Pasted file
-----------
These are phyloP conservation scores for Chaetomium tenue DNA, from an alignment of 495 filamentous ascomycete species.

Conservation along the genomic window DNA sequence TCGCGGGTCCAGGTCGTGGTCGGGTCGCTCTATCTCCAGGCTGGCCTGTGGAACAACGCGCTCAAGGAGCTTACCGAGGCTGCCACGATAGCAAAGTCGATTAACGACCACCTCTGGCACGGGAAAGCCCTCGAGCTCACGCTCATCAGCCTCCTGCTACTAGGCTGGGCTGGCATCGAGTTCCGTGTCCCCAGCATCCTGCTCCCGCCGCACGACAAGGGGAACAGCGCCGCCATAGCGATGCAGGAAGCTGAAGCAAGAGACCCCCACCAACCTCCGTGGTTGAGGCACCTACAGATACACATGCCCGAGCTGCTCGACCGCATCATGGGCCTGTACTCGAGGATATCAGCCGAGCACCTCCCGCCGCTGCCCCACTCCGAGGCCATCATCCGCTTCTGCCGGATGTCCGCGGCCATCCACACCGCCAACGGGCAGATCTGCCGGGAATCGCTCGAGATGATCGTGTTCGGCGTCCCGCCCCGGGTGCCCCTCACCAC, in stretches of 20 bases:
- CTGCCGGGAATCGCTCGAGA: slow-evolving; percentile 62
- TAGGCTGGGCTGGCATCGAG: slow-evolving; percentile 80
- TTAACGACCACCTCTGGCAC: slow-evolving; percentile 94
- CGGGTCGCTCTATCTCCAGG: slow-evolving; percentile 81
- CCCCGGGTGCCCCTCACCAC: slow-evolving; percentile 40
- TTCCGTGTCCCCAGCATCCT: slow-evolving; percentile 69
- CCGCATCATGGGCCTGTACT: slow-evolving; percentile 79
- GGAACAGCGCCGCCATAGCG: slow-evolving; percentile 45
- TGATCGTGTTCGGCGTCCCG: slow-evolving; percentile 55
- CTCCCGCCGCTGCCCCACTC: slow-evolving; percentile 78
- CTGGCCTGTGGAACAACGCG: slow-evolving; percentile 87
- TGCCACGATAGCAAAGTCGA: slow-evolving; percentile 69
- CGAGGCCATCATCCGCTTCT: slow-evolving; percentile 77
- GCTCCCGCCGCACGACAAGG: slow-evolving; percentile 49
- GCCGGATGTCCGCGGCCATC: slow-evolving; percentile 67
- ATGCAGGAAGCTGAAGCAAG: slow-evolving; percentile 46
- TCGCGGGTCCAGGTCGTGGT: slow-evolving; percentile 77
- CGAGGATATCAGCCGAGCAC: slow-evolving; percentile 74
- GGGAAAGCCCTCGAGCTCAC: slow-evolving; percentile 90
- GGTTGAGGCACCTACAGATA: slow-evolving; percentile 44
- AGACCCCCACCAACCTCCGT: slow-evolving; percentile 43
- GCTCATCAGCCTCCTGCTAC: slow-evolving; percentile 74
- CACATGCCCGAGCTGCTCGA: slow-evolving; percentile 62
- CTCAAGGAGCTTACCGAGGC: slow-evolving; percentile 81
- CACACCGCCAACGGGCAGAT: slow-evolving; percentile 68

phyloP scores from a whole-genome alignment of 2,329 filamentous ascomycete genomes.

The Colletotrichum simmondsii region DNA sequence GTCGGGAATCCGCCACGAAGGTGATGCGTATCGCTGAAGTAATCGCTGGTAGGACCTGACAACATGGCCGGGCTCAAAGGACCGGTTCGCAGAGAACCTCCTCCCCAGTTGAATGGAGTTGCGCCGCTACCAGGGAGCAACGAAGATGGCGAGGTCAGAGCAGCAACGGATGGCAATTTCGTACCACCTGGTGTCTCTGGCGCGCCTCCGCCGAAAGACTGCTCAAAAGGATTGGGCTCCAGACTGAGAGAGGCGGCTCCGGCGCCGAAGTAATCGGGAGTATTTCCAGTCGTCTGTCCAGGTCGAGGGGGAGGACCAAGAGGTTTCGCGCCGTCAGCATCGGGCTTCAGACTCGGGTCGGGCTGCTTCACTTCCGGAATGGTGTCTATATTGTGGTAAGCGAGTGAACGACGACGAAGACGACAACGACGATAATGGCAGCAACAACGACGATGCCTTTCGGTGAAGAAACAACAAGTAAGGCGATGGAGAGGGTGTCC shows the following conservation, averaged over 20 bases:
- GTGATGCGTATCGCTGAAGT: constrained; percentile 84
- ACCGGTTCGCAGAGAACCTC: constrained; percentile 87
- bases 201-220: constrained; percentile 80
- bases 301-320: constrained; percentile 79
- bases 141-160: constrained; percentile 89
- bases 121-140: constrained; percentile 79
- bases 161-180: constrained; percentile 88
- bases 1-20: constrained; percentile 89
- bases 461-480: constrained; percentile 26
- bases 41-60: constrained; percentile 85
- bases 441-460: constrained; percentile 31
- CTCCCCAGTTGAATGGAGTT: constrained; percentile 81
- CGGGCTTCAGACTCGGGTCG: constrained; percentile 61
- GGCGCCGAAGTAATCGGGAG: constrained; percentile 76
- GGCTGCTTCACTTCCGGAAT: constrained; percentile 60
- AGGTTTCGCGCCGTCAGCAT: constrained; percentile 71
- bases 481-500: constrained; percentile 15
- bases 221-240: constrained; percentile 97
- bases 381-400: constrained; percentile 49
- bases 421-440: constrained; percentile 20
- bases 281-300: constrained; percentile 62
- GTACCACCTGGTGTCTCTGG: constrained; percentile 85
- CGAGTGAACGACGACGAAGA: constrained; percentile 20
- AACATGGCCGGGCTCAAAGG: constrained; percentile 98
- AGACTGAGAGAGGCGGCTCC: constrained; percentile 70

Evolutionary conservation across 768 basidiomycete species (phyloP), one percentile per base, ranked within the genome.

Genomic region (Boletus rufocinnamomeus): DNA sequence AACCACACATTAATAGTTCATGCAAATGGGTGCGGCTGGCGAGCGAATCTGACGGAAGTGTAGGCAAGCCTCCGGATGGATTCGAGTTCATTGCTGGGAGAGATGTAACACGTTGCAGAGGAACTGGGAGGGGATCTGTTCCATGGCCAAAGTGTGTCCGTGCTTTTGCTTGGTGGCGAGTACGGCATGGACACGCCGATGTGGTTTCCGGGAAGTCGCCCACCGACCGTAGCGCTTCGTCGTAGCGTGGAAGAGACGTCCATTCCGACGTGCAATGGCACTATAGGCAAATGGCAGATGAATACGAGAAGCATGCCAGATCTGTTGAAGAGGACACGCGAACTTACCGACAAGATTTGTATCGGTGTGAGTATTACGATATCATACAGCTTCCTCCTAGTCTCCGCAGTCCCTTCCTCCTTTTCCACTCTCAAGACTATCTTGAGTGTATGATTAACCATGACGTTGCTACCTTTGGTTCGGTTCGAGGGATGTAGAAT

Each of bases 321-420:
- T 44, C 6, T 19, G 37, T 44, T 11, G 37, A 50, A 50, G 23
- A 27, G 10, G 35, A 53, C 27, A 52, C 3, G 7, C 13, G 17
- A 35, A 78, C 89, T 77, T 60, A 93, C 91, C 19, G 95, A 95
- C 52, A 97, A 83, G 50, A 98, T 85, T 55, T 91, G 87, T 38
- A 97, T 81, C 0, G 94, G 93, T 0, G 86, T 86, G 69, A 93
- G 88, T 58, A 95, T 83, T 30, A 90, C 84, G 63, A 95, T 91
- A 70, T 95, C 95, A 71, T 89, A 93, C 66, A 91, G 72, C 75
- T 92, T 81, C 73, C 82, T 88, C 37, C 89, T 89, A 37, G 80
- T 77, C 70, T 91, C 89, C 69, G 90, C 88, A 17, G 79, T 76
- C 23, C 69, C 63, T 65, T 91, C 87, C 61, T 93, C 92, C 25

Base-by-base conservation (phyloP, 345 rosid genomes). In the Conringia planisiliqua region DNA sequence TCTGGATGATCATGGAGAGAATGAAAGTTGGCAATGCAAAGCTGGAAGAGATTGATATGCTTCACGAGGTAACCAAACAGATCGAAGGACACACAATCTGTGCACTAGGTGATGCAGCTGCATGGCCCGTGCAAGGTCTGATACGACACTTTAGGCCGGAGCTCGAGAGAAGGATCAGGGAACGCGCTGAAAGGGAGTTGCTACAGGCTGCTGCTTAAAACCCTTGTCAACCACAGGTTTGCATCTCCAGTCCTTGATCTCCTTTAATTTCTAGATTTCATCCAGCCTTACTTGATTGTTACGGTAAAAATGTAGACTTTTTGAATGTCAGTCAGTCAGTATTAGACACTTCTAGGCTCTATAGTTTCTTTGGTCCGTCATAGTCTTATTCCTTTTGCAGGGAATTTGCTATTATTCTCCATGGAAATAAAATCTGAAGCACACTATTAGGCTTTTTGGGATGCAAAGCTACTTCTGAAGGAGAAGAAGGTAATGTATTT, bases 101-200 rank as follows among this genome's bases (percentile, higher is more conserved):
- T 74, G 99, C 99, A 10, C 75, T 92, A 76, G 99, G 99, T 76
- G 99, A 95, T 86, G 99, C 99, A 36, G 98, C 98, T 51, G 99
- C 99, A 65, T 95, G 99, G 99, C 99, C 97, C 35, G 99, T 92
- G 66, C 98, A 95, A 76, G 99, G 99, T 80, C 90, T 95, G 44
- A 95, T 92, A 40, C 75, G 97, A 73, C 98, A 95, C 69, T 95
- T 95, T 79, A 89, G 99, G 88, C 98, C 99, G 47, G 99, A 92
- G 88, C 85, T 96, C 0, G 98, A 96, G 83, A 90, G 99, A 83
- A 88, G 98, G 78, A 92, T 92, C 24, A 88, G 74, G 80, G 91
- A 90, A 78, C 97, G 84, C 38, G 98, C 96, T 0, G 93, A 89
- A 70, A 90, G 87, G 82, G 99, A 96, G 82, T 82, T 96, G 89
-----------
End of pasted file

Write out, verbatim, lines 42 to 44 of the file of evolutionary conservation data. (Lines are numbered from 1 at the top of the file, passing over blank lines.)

- CGGGCTTCAGACTCGGGTCG: constrained; percentile 61
- GGCGCCGAAGTAATCGGGAG: constrained; percentile 76
- GGCTGCTTCACTTCCGGAAT: constrained; percentile 60